Way back in 1997, I worked for my hometown newspaper, the Morganton News Herald in Morganton NC, as a reporter. I was also heavily into PC gaming, particularly first-person shooters like Doom, Quake, Descent, Duke Nukem 3D, and more. When it was announced that the 1997 Electronic Entertainment Expo would be held in Atlanta, less than four hours' drive away, I got my press credentials in order and went down to Atlanta to cover the event.
That would begin a long journey to cover the annual trade show, in Atlanta and the Los Angeles area, for a variety of media outlets, over the span of over 15 years. That includes three years (2011, 2012, and 2013) of reporting on the event for Neowin.
While there are lots of things that I could write about my memories of covering E3, there are some stand out moments that I can recall clearly:
- I was one of the first folks to see the opening cinematic for a new Blizzard game called Starcraft at E3 1997 at Sierra's press event, along with being blown away by a live demo from another little-known upcoming game, Half-Life, from a new developer called Valve.
- I remember going behind closed doors during E3 1998 to see the Quake II engine-based version of 3D Realms' Duke Nukem Forever that got quickly canceled and replaced with the Unreal Engine version that finally got released in 2011.
- I got to interview Kate Mulgrew, Captain Kathryn Janeway, inside Activision's E3 booth during E3 2000 to help promote Star Trek Voyager: Elite Force.
- I went to the Playboy Mansion, not once but twice, at separate E3s to cover the development of Playboy: The Mansion video game (yes, it was definitely a different time).
- I endured the 2007 edition of E3, which wasn't held in one location but instead inside several small meeting rooms in Santa Monica,, California. That show was very ill advised.
- I got to see the very cool demo behind closed doors for the now legendary canceled Star Wars 1313 game, at E3 2012, also known as the Boba Fett game.
That's honestly just a sampling of the memories I have in covering E3 events. That doesn't even cover the various major console press conferences I attended, where Sony, Nintendo, Microsoft, and Sega (yep, Sega) would reveal their plans and bring in non-gaming celebs to help pump up their presentations.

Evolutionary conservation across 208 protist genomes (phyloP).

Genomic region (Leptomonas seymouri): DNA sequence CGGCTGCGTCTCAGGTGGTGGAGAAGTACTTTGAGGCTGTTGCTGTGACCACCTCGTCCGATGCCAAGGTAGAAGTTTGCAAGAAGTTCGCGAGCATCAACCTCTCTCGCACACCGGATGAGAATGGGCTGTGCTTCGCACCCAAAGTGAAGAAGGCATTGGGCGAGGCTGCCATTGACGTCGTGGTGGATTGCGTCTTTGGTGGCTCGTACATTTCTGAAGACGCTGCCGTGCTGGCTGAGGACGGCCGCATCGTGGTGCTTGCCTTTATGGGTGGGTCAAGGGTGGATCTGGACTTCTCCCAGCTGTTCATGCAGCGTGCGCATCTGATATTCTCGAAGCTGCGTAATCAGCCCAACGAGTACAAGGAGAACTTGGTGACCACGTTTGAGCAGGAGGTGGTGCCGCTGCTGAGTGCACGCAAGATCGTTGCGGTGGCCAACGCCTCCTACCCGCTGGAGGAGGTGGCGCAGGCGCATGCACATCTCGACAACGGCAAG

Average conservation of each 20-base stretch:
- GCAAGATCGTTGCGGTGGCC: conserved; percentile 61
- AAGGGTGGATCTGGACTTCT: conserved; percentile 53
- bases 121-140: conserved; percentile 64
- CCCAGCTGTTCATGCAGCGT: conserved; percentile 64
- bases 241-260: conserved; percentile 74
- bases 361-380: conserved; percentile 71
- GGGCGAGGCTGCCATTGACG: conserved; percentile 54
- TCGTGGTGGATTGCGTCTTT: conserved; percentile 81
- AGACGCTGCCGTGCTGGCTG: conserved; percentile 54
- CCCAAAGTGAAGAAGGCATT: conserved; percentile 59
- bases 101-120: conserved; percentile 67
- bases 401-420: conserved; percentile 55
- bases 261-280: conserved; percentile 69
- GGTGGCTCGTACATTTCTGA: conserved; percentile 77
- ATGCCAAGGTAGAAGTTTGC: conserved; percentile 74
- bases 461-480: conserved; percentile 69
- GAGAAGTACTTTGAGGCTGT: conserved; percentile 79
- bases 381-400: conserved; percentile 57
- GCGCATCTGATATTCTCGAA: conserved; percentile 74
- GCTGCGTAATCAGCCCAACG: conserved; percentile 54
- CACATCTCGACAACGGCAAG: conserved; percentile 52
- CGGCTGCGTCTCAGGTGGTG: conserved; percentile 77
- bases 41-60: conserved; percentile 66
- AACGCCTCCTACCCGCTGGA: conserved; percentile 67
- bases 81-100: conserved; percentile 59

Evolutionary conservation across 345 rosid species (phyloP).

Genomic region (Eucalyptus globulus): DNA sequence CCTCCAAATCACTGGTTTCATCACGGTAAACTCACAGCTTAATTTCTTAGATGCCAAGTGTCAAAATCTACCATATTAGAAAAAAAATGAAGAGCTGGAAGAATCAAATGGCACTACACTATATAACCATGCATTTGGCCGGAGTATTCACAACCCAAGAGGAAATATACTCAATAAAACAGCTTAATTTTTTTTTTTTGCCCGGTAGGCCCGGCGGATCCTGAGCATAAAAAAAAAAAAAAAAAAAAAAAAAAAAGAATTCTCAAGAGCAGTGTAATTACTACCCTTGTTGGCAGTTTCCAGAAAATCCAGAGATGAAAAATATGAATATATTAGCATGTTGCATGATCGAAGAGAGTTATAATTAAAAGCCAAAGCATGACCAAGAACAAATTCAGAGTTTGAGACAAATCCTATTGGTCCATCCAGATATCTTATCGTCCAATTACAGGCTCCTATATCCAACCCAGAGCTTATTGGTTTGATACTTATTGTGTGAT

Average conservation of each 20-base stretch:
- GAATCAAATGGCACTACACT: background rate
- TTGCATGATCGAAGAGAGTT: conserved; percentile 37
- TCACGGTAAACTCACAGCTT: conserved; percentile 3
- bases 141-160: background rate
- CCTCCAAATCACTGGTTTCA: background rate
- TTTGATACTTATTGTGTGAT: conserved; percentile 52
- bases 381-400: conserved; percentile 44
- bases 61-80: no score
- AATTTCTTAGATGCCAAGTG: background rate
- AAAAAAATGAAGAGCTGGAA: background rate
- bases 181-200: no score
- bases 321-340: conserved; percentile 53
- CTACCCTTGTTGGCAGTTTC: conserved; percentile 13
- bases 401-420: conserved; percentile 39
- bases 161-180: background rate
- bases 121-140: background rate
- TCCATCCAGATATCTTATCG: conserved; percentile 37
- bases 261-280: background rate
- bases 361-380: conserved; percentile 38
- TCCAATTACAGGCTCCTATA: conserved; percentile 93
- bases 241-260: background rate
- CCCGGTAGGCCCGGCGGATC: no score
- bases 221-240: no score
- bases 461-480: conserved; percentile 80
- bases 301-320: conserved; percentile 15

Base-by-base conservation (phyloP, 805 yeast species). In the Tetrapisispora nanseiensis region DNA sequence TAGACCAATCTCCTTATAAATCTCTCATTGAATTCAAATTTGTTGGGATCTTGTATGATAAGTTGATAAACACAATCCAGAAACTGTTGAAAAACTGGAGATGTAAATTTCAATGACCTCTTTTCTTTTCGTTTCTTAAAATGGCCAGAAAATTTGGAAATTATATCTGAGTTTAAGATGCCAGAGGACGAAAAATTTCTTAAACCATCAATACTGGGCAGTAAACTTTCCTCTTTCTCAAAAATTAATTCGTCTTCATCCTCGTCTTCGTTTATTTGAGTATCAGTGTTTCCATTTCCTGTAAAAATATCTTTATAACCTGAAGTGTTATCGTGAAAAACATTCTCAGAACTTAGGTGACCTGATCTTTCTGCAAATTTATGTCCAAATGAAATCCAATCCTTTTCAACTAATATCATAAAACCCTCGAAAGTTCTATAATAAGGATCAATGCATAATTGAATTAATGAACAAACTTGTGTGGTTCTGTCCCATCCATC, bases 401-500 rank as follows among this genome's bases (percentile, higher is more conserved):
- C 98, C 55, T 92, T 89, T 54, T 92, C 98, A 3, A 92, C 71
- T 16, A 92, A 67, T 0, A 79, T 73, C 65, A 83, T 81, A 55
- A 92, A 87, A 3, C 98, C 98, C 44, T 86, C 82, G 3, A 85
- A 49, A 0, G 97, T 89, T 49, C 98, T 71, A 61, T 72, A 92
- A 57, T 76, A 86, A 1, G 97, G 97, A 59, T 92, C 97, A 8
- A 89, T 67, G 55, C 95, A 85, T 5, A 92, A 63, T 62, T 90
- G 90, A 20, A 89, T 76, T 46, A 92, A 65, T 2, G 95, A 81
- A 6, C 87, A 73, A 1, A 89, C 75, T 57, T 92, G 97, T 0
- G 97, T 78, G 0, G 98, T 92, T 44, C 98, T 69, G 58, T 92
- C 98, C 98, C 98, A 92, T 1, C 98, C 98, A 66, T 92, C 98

When it was announced that the 2023 edition of E3, was being canceled, I admit that I was a bit surprised. Yes, major publishers like Microsoft were not attending on the show floor, but I thought there would be enough smaller publishers to make for an interesting trade show.
However, based on a Gamesindustry.biz interview this week with Stanley Pierre-Louis, the president and CEO of E3's owners the Electronic Software Association, it really shouldn't have come as a huge shock. The truth is that the ESA, and ReedPop, who took over E3's actual organizational duties last year, were not prepared for the many game publishers who decided that attending the Los Angeles trade show was simply not worth the money or time.
Quite frankly, I don't see a path forward for bringing the show back in 2024, and even Pierre-Louis didn't confirm or deny that E3 will return next year. The truth is that game publishers can make the same impact with fans by offering their game announcements via streaming events like Microsoft's upcoming Xbox Game Showcase.
Even if E3 does come back next year, it may just be an all-virtual event. I think that the show's appearances inside the LA Convention Center, which hasn't held the show since 2019, thanks to the COVID-19 pandemic, are over.
I will miss it, however, I will miss seeing the huge banners being put up both inside and outside the LA Convention Center. I will miss going to some of the E3 parties that sometimes had big name music guests. None were bigger than Activision's 2010 E3 event, which was held in the formerly named Staples Center and had music acts like Eminem, Rihanna, Usher, and even a choir of 200 gospel singers at one point.
Most of all, I will miss demoing or seeing hands-off demos games that wouldn't come out for years or, as I've mentioned earlier, would never come out at all. Being able to get that kind of experience made E3 fun to attend and report on over the years. The age of streaming has made that kind of high profile demo old fashioned, and I think that's a shame. Perhaps in the future, some other group can come up with a big summer-based US gaming event, perhaps similar to Germany's Gamescom, that will take the place of E3. For now, however, it seems we must say goodbye to the show and leave it with fond memories and playing great games.